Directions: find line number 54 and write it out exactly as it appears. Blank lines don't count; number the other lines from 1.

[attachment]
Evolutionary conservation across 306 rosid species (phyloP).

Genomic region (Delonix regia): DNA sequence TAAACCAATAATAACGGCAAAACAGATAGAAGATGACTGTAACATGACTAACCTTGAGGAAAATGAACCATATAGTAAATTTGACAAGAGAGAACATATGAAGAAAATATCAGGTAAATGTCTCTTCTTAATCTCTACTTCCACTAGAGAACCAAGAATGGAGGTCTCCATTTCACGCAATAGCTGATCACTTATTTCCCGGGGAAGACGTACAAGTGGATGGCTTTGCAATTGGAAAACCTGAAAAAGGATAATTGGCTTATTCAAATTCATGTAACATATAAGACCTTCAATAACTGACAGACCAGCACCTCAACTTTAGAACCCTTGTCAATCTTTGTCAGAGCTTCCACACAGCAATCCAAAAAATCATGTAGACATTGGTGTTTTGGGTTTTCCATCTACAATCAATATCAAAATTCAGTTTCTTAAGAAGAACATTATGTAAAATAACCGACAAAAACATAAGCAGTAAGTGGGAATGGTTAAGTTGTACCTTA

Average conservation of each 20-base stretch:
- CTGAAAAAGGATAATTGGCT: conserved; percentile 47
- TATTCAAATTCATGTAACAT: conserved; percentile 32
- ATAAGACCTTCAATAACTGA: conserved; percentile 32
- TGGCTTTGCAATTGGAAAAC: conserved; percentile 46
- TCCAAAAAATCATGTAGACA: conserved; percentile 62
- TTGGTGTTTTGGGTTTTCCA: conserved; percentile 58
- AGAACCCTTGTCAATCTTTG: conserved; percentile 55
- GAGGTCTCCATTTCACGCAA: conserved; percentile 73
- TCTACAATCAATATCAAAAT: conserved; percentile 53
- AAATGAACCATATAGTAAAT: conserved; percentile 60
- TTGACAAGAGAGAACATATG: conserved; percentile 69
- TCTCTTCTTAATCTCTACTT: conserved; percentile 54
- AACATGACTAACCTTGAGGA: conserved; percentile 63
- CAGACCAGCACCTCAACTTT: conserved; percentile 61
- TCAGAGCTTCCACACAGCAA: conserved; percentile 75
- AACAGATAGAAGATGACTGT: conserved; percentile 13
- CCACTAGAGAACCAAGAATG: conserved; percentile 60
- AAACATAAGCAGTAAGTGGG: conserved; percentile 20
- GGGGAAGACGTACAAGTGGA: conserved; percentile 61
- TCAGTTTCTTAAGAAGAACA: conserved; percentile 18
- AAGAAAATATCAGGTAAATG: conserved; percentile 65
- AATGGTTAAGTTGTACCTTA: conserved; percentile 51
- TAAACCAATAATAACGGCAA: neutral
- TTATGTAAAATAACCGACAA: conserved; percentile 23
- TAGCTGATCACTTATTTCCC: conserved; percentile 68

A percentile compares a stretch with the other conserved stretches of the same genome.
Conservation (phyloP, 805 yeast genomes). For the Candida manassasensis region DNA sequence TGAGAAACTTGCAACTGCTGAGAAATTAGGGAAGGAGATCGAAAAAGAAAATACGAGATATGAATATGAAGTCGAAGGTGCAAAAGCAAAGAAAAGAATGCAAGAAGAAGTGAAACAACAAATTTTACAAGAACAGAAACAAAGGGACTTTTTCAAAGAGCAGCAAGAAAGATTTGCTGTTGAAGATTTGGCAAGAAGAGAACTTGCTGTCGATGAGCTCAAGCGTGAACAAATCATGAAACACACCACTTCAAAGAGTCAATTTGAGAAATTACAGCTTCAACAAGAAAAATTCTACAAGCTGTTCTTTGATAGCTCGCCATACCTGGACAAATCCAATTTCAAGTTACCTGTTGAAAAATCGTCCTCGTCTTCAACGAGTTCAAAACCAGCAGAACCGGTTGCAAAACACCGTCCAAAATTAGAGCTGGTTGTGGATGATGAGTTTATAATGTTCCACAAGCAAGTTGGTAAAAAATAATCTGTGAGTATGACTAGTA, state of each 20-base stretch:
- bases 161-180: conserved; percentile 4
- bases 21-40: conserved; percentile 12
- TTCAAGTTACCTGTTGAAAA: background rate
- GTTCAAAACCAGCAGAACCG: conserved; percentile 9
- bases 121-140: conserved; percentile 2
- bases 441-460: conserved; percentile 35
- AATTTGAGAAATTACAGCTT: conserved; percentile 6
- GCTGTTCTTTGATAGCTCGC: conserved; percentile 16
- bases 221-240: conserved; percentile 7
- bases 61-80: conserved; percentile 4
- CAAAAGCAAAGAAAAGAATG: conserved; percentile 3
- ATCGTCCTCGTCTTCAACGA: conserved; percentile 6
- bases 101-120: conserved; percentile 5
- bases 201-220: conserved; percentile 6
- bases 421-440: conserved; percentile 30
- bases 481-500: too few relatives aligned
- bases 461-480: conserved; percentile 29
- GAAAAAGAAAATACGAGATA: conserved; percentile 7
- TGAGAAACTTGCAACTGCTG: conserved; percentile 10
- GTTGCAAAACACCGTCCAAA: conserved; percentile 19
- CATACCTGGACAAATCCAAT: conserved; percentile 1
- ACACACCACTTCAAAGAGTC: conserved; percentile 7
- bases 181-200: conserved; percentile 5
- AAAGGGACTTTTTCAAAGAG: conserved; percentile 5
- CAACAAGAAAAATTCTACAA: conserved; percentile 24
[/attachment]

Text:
- AAAGGGACTTTTTCAAAGAG: conserved; percentile 5